This issue of objective reality is, of course, relevant in terms of one's ability to rule and expect other people to follow. Rabbinic authorities have the right to expect those under them to follow them in terms of law, precisely because it is irrelevant whether they are objectively "right." Even people who disagree with them are obligated to follow them on the presumption that, right or wrong, the "buck" has to stop somewhere. When it comes to thought, the issue of ruling is irrelevant because, by definition, if I believe that my rabbinic authority has made a mistake in his theology then he ceases to be my rabbinic authority and I am no longer even allowed to listen to him.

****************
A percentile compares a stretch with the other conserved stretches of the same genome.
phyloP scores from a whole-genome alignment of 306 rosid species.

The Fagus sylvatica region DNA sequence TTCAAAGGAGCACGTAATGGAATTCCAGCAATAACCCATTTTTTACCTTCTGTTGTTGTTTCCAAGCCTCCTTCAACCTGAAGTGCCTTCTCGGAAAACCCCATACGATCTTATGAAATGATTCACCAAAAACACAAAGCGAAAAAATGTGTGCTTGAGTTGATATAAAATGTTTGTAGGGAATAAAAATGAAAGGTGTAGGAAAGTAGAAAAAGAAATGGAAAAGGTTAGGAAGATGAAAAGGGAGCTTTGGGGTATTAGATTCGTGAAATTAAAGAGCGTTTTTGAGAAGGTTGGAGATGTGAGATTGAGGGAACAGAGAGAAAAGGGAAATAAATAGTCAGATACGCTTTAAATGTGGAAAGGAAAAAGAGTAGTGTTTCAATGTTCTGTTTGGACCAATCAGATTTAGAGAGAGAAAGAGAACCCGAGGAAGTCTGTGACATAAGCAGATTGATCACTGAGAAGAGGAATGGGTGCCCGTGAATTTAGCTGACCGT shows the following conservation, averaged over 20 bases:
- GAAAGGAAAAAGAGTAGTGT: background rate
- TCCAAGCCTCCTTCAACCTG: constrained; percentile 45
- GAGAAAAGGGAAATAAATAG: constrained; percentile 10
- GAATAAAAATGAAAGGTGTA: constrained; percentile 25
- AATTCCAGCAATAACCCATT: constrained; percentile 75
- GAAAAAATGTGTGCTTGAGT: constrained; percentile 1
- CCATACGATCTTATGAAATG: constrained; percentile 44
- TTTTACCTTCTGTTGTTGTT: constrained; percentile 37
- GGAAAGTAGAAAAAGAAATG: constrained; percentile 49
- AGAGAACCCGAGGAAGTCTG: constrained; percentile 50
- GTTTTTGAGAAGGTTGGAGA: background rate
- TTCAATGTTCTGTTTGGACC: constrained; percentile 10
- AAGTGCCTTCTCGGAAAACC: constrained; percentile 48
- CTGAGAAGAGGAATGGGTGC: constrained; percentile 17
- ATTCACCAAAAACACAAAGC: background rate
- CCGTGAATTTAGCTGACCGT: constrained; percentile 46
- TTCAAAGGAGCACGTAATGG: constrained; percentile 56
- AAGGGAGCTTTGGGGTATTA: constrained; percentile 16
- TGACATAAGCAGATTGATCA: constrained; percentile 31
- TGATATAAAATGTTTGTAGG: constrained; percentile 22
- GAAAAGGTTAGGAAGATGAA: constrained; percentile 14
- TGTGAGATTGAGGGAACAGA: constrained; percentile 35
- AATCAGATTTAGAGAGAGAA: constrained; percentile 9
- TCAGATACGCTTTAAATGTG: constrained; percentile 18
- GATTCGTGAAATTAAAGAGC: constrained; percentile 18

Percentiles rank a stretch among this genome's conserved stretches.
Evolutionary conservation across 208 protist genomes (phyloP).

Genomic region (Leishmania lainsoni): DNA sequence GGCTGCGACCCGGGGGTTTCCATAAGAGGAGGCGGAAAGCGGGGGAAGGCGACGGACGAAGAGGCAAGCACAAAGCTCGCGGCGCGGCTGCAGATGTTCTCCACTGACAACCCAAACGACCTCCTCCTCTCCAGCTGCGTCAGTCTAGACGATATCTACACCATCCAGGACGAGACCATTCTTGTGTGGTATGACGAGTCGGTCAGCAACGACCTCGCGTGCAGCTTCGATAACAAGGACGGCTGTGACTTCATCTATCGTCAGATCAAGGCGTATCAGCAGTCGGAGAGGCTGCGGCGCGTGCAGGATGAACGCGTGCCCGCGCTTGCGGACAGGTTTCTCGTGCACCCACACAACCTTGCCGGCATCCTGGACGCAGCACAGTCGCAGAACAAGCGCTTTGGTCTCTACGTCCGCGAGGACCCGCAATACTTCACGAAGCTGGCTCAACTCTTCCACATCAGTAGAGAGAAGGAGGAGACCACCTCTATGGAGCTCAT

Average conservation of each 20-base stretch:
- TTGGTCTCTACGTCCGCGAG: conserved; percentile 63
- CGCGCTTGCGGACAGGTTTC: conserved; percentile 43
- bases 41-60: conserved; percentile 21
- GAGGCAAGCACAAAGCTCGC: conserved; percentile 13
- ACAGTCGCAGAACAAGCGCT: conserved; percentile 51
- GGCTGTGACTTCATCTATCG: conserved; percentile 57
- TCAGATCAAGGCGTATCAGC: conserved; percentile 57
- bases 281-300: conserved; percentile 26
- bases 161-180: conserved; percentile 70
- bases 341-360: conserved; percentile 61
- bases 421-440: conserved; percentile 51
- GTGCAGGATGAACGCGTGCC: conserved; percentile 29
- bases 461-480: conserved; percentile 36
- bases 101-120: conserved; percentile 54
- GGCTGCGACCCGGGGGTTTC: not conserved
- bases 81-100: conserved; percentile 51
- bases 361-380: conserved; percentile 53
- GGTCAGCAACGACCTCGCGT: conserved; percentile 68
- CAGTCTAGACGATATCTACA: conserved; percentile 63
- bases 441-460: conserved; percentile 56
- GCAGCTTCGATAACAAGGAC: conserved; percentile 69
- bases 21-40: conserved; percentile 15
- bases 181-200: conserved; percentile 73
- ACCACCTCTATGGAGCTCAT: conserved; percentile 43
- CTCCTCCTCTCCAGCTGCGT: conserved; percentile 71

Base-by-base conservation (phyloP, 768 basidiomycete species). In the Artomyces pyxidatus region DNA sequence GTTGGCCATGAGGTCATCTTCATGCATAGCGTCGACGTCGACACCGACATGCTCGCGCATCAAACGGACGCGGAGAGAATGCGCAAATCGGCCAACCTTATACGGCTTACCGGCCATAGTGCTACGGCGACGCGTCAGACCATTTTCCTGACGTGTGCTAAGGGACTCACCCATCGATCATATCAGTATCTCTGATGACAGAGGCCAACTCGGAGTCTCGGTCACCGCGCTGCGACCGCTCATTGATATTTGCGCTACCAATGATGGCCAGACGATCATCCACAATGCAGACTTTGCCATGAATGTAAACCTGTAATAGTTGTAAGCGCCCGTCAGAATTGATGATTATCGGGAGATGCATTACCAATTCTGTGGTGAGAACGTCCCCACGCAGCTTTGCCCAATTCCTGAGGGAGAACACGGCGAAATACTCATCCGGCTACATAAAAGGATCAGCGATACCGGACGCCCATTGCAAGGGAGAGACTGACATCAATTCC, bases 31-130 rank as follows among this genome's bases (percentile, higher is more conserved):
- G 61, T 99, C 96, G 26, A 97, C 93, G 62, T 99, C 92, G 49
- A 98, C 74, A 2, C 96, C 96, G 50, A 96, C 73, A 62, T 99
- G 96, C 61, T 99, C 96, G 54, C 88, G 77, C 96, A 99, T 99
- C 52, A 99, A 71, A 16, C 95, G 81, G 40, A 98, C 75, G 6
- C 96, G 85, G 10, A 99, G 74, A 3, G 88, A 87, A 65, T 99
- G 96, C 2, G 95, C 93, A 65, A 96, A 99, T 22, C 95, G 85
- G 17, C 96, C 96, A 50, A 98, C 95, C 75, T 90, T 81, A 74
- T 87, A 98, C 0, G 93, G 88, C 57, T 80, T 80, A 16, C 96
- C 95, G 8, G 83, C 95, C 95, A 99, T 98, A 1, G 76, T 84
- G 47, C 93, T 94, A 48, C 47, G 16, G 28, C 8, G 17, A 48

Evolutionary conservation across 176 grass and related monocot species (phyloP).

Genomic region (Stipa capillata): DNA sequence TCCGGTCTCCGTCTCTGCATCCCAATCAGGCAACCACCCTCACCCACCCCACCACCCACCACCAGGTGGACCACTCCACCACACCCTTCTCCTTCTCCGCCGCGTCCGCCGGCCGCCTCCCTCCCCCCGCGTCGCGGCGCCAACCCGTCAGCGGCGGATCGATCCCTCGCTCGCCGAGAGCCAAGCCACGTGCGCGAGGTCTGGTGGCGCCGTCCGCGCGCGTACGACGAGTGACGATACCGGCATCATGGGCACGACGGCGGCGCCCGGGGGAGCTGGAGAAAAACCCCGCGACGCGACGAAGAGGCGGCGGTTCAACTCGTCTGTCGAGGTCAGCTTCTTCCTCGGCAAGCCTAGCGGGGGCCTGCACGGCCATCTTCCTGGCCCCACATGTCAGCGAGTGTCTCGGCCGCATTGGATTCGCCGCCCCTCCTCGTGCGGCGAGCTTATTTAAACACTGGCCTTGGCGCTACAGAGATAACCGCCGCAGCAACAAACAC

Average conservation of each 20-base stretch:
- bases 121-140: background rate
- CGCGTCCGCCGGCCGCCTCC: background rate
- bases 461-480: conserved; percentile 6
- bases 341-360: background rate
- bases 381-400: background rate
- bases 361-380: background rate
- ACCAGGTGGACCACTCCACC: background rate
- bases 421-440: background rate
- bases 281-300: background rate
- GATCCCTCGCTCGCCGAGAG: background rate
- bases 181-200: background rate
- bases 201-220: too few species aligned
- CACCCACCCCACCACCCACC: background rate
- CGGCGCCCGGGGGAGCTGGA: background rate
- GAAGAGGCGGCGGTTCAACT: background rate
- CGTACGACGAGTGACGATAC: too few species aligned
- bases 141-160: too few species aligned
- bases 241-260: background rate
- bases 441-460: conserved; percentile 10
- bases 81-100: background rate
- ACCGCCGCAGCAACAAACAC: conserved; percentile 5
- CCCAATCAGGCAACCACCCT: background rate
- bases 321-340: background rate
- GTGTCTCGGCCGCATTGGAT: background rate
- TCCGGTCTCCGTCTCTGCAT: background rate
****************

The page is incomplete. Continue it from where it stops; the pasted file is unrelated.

Haredim seem to want it both ways; that law deals with objective reality and those rabbinic authorities can rule on thought. They assume rabbinic infallibility. This turns every legal decision into a theological one. There is no cause to question my religious credentials if I believe that Rabbenu Tam had the better arguments when it came to tefillin. Haredim would challenge my religious credentials for even believing that Rav Elyashiv is "wrong" in his halachic decisions. On the flip side, they expect their opponents to accept their theology as if it were law.